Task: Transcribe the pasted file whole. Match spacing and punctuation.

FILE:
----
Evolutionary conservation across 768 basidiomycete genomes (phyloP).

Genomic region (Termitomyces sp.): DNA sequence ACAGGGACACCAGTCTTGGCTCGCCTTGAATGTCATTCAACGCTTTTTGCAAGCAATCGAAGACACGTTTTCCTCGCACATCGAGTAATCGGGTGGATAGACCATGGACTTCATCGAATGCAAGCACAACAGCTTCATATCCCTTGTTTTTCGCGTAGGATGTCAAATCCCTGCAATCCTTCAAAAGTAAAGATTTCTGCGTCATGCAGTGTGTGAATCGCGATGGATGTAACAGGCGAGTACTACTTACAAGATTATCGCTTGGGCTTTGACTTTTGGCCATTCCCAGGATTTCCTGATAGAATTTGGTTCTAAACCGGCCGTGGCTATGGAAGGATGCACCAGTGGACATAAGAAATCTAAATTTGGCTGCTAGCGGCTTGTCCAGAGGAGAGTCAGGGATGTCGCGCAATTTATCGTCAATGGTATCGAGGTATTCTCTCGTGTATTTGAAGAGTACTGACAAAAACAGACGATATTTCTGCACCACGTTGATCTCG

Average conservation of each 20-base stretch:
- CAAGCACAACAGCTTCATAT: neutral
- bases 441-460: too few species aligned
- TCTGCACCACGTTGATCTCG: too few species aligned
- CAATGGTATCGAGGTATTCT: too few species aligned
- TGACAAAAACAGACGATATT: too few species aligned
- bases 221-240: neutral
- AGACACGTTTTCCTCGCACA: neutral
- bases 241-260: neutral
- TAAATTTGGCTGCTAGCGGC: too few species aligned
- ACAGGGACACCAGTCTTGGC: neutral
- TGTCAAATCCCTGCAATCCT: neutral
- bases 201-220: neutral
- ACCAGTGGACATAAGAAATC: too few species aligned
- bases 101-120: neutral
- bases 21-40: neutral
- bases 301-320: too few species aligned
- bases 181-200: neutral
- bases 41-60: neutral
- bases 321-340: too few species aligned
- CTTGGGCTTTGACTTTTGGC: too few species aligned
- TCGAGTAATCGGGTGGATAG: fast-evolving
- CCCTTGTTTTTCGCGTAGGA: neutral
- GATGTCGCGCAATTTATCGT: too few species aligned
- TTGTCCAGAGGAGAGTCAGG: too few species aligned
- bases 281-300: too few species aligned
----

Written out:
Evolutionary conservation across 768 basidiomycete genomes (phyloP).

Genomic region (Termitomyces sp.): DNA sequence ACAGGGACACCAGTCTTGGCTCGCCTTGAATGTCATTCAACGCTTTTTGCAAGCAATCGAAGACACGTTTTCCTCGCACATCGAGTAATCGGGTGGATAGACCATGGACTTCATCGAATGCAAGCACAACAGCTTCATATCCCTTGTTTTTCGCGTAGGATGTCAAATCCCTGCAATCCTTCAAAAGTAAAGATTTCTGCGTCATGCAGTGTGTGAATCGCGATGGATGTAACAGGCGAGTACTACTTACAAGATTATCGCTTGGGCTTTGACTTTTGGCCATTCCCAGGATTTCCTGATAGAATTTGGTTCTAAACCGGCCGTGGCTATGGAAGGATGCACCAGTGGACATAAGAAATCTAAATTTGGCTGCTAGCGGCTTGTCCAGAGGAGAGTCAGGGATGTCGCGCAATTTATCGTCAATGGTATCGAGGTATTCTCTCGTGTATTTGAAGAGTACTGACAAAAACAGACGATATTTCTGCACCACGTTGATCTCG

Average conservation of each 20-base stretch:
- CAAGCACAACAGCTTCATAT: neutral
- bases 441-460: too few species aligned
- TCTGCACCACGTTGATCTCG: too few species aligned
- CAATGGTATCGAGGTATTCT: too few species aligned
- TGACAAAAACAGACGATATT: too few species aligned
- bases 221-240: neutral
- AGACACGTTTTCCTCGCACA: neutral
- bases 241-260: neutral
- TAAATTTGGCTGCTAGCGGC: too few species aligned
- ACAGGGACACCAGTCTTGGC: neutral
- TGTCAAATCCCTGCAATCCT: neutral
- bases 201-220: neutral
- ACCAGTGGACATAAGAAATC: too few species aligned
- bases 101-120: neutral
- bases 21-40: neutral
- bases 301-320: too few species aligned
- bases 181-200: neutral
- bases 41-60: neutral
- bases 321-340: too few species aligned
- CTTGGGCTTTGACTTTTGGC: too few species aligned
- TCGAGTAATCGGGTGGATAG: fast-evolving
- CCCTTGTTTTTCGCGTAGGA: neutral
- GATGTCGCGCAATTTATCGT: too few species aligned
- TTGTCCAGAGGAGAGTCAGG: too few species aligned
- bases 281-300: too few species aligned